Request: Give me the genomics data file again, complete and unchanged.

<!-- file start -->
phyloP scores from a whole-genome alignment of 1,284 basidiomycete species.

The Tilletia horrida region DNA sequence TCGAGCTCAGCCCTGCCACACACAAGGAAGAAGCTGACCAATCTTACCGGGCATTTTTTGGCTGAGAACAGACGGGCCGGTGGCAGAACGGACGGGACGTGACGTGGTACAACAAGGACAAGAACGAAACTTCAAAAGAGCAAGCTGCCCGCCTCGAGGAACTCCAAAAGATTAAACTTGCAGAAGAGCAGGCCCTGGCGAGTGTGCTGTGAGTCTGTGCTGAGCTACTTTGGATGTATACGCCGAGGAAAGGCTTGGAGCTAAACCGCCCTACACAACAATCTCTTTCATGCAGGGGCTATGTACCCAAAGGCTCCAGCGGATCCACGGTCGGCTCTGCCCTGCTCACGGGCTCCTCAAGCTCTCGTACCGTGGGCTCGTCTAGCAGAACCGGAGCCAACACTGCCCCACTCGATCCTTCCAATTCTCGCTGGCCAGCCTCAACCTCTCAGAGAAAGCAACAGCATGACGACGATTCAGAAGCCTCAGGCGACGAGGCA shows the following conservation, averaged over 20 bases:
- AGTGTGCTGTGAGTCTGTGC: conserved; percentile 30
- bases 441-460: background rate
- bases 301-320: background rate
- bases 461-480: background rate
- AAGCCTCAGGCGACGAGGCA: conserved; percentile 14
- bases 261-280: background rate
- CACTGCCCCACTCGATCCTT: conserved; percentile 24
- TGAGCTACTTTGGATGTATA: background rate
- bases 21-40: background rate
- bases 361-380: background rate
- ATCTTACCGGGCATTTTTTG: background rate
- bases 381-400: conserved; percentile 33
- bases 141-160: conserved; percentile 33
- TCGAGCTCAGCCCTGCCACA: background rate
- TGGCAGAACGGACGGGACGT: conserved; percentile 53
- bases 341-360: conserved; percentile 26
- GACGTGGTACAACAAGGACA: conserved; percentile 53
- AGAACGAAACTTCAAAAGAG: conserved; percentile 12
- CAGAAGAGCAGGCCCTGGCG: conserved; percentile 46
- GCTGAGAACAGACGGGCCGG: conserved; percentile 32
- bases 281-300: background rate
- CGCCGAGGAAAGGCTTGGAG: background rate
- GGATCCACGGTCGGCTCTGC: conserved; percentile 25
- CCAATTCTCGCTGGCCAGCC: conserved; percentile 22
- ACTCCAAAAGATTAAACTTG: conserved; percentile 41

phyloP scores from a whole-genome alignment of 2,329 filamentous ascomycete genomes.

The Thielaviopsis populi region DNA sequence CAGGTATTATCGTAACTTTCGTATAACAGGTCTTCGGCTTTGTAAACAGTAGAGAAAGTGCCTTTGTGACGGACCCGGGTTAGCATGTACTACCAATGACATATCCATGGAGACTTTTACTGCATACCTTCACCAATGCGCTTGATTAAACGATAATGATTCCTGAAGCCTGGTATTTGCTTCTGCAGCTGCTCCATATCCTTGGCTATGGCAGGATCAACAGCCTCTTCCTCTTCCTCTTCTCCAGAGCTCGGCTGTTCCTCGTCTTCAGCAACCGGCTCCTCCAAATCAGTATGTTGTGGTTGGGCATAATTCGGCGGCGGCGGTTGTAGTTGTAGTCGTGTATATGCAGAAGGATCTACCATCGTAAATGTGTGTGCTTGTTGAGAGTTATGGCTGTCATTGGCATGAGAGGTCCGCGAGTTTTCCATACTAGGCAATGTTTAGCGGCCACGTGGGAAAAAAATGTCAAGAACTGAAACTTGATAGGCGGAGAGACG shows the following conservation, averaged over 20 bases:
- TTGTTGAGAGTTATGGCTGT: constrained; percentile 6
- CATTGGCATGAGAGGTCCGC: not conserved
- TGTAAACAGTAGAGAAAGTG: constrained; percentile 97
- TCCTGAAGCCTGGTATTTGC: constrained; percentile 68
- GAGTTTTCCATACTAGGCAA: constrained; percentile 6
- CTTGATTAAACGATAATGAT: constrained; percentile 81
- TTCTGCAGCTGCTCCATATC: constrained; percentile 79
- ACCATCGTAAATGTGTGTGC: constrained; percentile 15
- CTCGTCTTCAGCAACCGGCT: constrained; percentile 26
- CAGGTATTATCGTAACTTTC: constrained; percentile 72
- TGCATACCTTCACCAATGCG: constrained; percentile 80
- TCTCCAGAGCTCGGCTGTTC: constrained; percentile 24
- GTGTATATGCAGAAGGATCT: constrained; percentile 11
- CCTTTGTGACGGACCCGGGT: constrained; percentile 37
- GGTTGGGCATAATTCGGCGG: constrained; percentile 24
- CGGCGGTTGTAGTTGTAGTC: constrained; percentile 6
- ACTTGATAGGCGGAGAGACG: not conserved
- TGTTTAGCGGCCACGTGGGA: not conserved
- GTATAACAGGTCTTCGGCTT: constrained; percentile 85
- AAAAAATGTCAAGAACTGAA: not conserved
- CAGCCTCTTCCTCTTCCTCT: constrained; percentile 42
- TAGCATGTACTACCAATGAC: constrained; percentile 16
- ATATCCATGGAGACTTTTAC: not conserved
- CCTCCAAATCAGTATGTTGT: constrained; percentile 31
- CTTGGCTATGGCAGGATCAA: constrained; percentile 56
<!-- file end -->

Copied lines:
phyloP scores from a whole-genome alignment of 1,284 basidiomycete species.

The Tilletia horrida region DNA sequence TCGAGCTCAGCCCTGCCACACACAAGGAAGAAGCTGACCAATCTTACCGGGCATTTTTTGGCTGAGAACAGACGGGCCGGTGGCAGAACGGACGGGACGTGACGTGGTACAACAAGGACAAGAACGAAACTTCAAAAGAGCAAGCTGCCCGCCTCGAGGAACTCCAAAAGATTAAACTTGCAGAAGAGCAGGCCCTGGCGAGTGTGCTGTGAGTCTGTGCTGAGCTACTTTGGATGTATACGCCGAGGAAAGGCTTGGAGCTAAACCGCCCTACACAACAATCTCTTTCATGCAGGGGCTATGTACCCAAAGGCTCCAGCGGATCCACGGTCGGCTCTGCCCTGCTCACGGGCTCCTCAAGCTCTCGTACCGTGGGCTCGTCTAGCAGAACCGGAGCCAACACTGCCCCACTCGATCCTTCCAATTCTCGCTGGCCAGCCTCAACCTCTCAGAGAAAGCAACAGCATGACGACGATTCAGAAGCCTCAGGCGACGAGGCA shows the following conservation, averaged over 20 bases:
- AGTGTGCTGTGAGTCTGTGC: conserved; percentile 30
- bases 441-460: background rate
- bases 301-320: background rate
- bases 461-480: background rate
- AAGCCTCAGGCGACGAGGCA: conserved; percentile 14
- bases 261-280: background rate
- CACTGCCCCACTCGATCCTT: conserved; percentile 24
- TGAGCTACTTTGGATGTATA: background rate
- bases 21-40: background rate
- bases 361-380: background rate
- ATCTTACCGGGCATTTTTTG: background rate
- bases 381-400: conserved; percentile 33
- bases 141-160: conserved; percentile 33
- TCGAGCTCAGCCCTGCCACA: background rate
- TGGCAGAACGGACGGGACGT: conserved; percentile 53
- bases 341-360: conserved; percentile 26
- GACGTGGTACAACAAGGACA: conserved; percentile 53
- AGAACGAAACTTCAAAAGAG: conserved; percentile 12
- CAGAAGAGCAGGCCCTGGCG: conserved; percentile 46
- GCTGAGAACAGACGGGCCGG: conserved; percentile 32
- bases 281-300: background rate
- CGCCGAGGAAAGGCTTGGAG: background rate
- GGATCCACGGTCGGCTCTGC: conserved; percentile 25
- CCAATTCTCGCTGGCCAGCC: conserved; percentile 22
- ACTCCAAAAGATTAAACTTG: conserved; percentile 41

phyloP scores from a whole-genome alignment of 2,329 filamentous ascomycete genomes.

The Thielaviopsis populi region DNA sequence CAGGTATTATCGTAACTTTCGTATAACAGGTCTTCGGCTTTGTAAACAGTAGAGAAAGTGCCTTTGTGACGGACCCGGGTTAGCATGTACTACCAATGACATATCCATGGAGACTTTTACTGCATACCTTCACCAATGCGCTTGATTAAACGATAATGATTCCTGAAGCCTGGTATTTGCTTCTGCAGCTGCTCCATATCCTTGGCTATGGCAGGATCAACAGCCTCTTCCTCTTCCTCTTCTCCAGAGCTCGGCTGTTCCTCGTCTTCAGCAACCGGCTCCTCCAAATCAGTATGTTGTGGTTGGGCATAATTCGGCGGCGGCGGTTGTAGTTGTAGTCGTGTATATGCAGAAGGATCTACCATCGTAAATGTGTGTGCTTGTTGAGAGTTATGGCTGTCATTGGCATGAGAGGTCCGCGAGTTTTCCATACTAGGCAATGTTTAGCGGCCACGTGGGAAAAAAATGTCAAGAACTGAAACTTGATAGGCGGAGAGACG shows the following conservation, averaged over 20 bases:
- TTGTTGAGAGTTATGGCTGT: constrained; percentile 6
- CATTGGCATGAGAGGTCCGC: not conserved
- TGTAAACAGTAGAGAAAGTG: constrained; percentile 97
- TCCTGAAGCCTGGTATTTGC: constrained; percentile 68
- GAGTTTTCCATACTAGGCAA: constrained; percentile 6
- CTTGATTAAACGATAATGAT: constrained; percentile 81
- TTCTGCAGCTGCTCCATATC: constrained; percentile 79
- ACCATCGTAAATGTGTGTGC: constrained; percentile 15
- CTCGTCTTCAGCAACCGGCT: constrained; percentile 26
- CAGGTATTATCGTAACTTTC: constrained; percentile 72
- TGCATACCTTCACCAATGCG: constrained; percentile 80
- TCTCCAGAGCTCGGCTGTTC: constrained; percentile 24
- GTGTATATGCAGAAGGATCT: constrained; percentile 11
- CCTTTGTGACGGACCCGGGT: constrained; percentile 37
- GGTTGGGCATAATTCGGCGG: constrained; percentile 24
- CGGCGGTTGTAGTTGTAGTC: constrained; percentile 6
- ACTTGATAGGCGGAGAGACG: not conserved
- TGTTTAGCGGCCACGTGGGA: not conserved
- GTATAACAGGTCTTCGGCTT: constrained; percentile 85
- AAAAAATGTCAAGAACTGAA: not conserved
- CAGCCTCTTCCTCTTCCTCT: constrained; percentile 42
- TAGCATGTACTACCAATGAC: constrained; percentile 16
- ATATCCATGGAGACTTTTAC: not conserved
- CCTCCAAATCAGTATGTTGT: constrained; percentile 31
- CTTGGCTATGGCAGGATCAA: constrained; percentile 56